HAVE YOU BEEN INJURED IN AN AUTOMOBILE ACCIDENT?

Every year thousands of Nova Scotians are injured in automobile accidents. For many this will be the first time they retain a lawyer. Although the legal process of resolving an accident can seem overwhelming, a lawyer can assist in explaining each step so that informed decisions can be made while you focus on recovering from your injuries.

THE ACCIDENT

Should you be injured in an automobile accident there are several steps which should be taken immediately. It is absolutely imperative that you get information about the driver and automobile which struck you as well as the insurance company which insures that vehicle. The accident should be reported to the authorities as well as to your own insurance company. Anyone injured in a motor vehicle accident should seek immediate medical attention. You should not talk or provide a statement to anyone other than the adjuster for your own insurance company. You should not sign any documents concerning the accident without first consulting your lawyer.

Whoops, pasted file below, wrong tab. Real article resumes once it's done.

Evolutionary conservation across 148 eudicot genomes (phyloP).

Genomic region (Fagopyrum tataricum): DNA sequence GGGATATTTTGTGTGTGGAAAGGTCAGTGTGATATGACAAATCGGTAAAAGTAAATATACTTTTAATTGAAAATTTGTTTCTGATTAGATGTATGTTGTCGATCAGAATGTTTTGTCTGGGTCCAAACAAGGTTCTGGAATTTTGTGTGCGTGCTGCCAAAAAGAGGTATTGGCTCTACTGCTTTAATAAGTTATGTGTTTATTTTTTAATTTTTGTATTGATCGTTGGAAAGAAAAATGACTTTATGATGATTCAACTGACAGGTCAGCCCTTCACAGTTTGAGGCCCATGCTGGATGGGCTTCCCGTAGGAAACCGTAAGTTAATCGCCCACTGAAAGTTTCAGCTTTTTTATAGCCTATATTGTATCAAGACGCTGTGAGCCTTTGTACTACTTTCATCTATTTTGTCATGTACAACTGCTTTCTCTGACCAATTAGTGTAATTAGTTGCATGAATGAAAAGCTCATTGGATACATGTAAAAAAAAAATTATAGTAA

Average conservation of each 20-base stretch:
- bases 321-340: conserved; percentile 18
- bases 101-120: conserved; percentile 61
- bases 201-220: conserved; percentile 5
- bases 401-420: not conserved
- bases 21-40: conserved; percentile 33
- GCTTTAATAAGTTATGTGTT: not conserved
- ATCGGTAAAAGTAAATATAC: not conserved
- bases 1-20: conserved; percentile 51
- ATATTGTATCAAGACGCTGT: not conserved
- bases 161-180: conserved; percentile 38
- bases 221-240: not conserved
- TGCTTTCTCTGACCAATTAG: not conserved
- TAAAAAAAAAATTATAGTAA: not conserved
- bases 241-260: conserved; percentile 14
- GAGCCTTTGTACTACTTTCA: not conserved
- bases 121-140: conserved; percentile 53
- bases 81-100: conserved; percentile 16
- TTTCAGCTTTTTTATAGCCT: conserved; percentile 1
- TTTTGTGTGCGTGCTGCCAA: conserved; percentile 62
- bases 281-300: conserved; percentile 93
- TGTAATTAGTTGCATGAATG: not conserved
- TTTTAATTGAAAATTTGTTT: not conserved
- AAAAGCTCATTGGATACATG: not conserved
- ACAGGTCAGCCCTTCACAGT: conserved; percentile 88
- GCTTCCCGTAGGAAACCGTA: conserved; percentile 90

LIABILITY

In Nova Scotia, liability (legal responsibility) is apportioned according to each driver’s role in causing the accident. For example, in a typical rear-end collision, the individual who caused the accident would usually be 100% responsible for the injuries and damages. In a situation where both cars hit head on and each car was partially across the centre yellow line at the time of impact, liability might be apportioned 50/50.

It is therefore extremely important that the names of any witnesses be obtained and provided to your lawyer as quickly as possible. Your lawyer will review the facts and give you an opinion on liability. If liability cannot easily be determined by the insurance companies and the lawyers representing those involved, it may be necessary to go to court.

THE "minor injuries" CAP

On November 1st, 2003, the Province of Nova Scotia made changes to the Insurance Act. The changes apply only to motor vehicle accidents that happen on or after November 1st, 2003. The most significant change was a “cap” on “minor injuries” for general damages for pain and suffering.